Visual Data Mining in Physiotherapy Using Self-Organizing Maps: A New Approximation to the Data Analysis

Visual Data Mining in Physiotherapy Using Self-Organizing Maps: A New Approximation to the Data Analysis

Yasser Alakhdar (University of Valencia, Spain), José M. Martínez-Martínez (University of Valencia, Spain), Josep Guimerà-Tomás (University of Valencia, Spain), Pablo Escandell-Montero (University of Valencia, Spain), Josep Benitez (University of Valencia, Spain) and Emilio Soria-Olivas (University of Valencia, Spain)
DOI: 10.4018/978-1-4666-1803-9.ch012
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The basis of all clinical science developments is the analysis of the data obtained from a particular problem. In recent decades, however, the capacity of computers to process data has been increasing exponentially, which has created the possibility of applying more powerful methods of data analysis. Among these methods, the multidimensional visual data mining methods are outstanding. These methods show all the variables of one particular problem on the whole allowing to the clinical specialist to extract his own conclusions. In this chapter, a neural approximation to this kind of data mining is shown by means of the valuation analysis of the knee in athletes in the pre- and post-surgery of the anterior cruciate ligament, studying variables of force and measurements at different distances of the knee.
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Clinical data provide information that enables us to establish new and better diagnoses and treatments for certain pathologies. In physical therapy the analysis of clinical data is of particular significance because of its wide range of research options in relation to patients, pathologies and their treatment, and the important number of variables that can influence the evolution of an injury and its recovery. A complete and accurate analysis of the data can contribute to the development of more effective therapies and treatments for the patient. It should be noted that data in the clinical area (and specifically in physiotherapy) have a set of special characteristics compared to other kinds of data (DeMets et al., 2006):

  • 1.

    The human body and its interaction with its environment is one of the most complex systems that exist. Therefore, it is logical to consider these relationships as non-linear, that is, an increase of one cause does not lead to a proportional increase of its effects.

  • 2.

    There are many variables that define the evolution of an injury. We understand that the more the problem is simplified the greater the number of errors that are contained in model. Consequently, there is a non-linear problem owing to a large number of uncorrelated variables.

  • 3.

    The patients’ data collection sheets of a particular pathology or disease may be incomplete or contain errors of measurement.

  • 4.

    The clinical data increase gradually over time, so the best models to apply are those that can take into account new data reliably.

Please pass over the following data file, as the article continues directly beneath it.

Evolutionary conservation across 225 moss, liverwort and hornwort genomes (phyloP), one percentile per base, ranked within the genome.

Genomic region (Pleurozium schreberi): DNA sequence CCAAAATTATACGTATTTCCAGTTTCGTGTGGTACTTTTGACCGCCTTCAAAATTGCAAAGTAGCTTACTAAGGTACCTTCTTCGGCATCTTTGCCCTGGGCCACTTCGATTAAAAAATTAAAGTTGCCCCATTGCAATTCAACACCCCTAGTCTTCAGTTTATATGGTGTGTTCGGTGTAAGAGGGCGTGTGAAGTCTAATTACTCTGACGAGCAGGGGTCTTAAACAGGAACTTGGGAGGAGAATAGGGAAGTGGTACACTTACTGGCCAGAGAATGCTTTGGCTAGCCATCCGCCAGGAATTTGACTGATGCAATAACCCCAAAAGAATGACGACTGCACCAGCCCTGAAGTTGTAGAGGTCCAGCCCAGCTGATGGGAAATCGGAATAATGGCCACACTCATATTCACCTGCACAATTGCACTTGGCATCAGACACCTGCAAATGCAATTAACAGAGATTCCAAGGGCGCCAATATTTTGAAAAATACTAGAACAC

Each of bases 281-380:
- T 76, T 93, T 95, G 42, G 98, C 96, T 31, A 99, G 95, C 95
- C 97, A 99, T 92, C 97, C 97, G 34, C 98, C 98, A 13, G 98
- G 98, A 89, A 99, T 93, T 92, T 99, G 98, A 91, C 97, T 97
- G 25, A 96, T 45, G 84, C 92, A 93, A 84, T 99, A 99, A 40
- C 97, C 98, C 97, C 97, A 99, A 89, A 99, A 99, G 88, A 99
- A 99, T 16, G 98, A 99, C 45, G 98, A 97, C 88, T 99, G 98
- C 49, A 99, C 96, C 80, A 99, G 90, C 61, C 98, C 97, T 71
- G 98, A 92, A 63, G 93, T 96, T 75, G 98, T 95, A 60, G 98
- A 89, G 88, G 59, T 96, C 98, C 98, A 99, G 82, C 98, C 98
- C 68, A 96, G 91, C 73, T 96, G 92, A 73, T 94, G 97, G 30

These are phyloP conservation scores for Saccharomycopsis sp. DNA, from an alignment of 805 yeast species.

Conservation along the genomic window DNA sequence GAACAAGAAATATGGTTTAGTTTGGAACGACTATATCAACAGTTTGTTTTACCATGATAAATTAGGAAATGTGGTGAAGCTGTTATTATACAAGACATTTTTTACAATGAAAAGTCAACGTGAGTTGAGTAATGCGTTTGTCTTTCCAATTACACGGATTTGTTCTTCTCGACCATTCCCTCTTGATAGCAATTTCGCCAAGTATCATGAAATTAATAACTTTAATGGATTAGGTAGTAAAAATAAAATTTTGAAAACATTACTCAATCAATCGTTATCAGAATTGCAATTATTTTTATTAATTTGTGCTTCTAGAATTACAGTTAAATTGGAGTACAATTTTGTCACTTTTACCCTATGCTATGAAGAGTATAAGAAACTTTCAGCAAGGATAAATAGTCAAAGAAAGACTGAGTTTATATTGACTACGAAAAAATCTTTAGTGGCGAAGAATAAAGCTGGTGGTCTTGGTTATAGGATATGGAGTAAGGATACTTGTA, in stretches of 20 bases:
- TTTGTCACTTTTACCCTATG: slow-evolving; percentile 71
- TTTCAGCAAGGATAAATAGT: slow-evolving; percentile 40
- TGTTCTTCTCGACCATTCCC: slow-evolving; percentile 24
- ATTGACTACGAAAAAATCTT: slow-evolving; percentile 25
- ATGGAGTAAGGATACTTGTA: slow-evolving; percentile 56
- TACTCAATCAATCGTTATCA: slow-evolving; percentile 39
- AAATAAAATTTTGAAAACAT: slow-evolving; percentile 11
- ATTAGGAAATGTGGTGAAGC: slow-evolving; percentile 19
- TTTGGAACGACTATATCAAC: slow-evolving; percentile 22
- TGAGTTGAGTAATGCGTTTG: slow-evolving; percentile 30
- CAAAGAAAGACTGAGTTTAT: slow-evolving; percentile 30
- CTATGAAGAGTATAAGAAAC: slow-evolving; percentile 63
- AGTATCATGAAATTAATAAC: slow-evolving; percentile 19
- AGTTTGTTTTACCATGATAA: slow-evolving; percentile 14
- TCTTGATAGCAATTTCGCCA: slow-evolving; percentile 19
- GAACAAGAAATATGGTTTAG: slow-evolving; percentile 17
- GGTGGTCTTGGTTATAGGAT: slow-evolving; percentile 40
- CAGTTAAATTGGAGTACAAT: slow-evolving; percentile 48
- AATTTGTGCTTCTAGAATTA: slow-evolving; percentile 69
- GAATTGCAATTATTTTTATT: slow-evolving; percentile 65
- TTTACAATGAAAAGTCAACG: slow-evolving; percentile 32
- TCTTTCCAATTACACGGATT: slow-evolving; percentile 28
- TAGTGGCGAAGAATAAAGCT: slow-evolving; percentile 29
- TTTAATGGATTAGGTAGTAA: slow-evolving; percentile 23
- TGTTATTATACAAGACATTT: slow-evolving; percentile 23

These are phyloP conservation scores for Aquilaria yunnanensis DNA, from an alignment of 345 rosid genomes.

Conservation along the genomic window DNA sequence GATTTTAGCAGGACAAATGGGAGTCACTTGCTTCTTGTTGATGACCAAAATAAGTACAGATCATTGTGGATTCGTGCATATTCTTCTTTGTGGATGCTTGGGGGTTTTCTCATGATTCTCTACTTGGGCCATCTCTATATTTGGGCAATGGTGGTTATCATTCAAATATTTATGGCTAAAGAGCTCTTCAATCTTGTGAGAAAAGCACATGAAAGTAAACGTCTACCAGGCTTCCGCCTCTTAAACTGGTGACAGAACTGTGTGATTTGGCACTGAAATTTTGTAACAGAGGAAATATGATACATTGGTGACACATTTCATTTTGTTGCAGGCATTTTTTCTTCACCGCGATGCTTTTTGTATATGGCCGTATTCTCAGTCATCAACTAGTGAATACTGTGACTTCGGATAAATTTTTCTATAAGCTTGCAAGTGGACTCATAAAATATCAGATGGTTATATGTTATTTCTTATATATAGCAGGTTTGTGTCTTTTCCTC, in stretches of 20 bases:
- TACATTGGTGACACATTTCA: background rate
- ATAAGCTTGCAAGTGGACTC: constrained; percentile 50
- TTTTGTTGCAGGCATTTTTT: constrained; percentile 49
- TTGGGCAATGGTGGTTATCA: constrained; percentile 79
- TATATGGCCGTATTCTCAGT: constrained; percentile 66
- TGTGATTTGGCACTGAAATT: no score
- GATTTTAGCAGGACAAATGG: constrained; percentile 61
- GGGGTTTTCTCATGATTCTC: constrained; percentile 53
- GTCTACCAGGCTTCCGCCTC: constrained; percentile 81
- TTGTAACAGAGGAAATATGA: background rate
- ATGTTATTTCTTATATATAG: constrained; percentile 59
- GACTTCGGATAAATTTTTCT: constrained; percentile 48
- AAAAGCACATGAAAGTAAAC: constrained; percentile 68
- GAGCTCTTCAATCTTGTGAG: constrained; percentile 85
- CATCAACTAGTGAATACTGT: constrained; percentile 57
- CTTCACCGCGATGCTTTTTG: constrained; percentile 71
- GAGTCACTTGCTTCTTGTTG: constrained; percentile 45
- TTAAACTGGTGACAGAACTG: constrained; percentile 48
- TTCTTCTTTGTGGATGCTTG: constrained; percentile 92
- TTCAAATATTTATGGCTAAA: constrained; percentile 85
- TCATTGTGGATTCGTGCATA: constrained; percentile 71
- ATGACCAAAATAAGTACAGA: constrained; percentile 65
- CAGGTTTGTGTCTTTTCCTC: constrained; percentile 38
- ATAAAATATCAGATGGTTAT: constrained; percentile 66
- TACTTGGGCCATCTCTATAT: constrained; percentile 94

These characteristics entail that the use of classical statistical models (multivariate regression, logistic regression, clustering algorithms) is not the most suitable given that these models do not highlight the subjectivity and the noise that, in many cases, affect these data. An alternative for the knowledge extraction from data is visual data mining. In this case a multidimensional visualization of the variables on the whole is considered (Chun et al., 2008).

In this way, the clinical specialist could extract his own conclusions with no need of learning the underlying of the models that the data specialist develops. As an example, if the results of a logistic regression are exposed, it is necessary to know what is understood by confidence intervals for the parameters, which are the initial hypothesis of the model as well as the interpretation of the model output. A visual approximation to the data analysis avoids all these problems since the clinical specialist observes the different behaviours that include his data in a direct way.

One of the most powerful multidimensional data visualization tools is the self-organizing map, a kind of neural model, which is described in the next section. Later is shown the application of these neural networks in a physiotherapy problem showing the potential of these methods. Finally the conclusions of the work are exposed.


Self-Organizing Maps

The Self-Organizing Map (SOM) is a neural network proposed by Teuvo Kohonen in 1984 (Kohonen, 2000; Haykin, 2008). Neurons are arranged in two layers, Figure 1: an input layer, formed by n neurons (one neuron for each input variable) and an output layer in which information is processed; this second layer is usually arranged in a two-dimensional structure.

Figure 1.

Self-organizing map scheme


Neurons of the output layer are characterised by a weight vector with the same dimension as the input vector. For instance, neuron i,j (i-th row, j-th column) is characterised by the weight vector 978-1-4666-1803-9.ch012.m01 Similar input patterns are mapped close each other in the output layer (Kohonen, 2000). Algorithm procedure can be summarized, as follows (Haykin, 2008; Kohonen, 2000:

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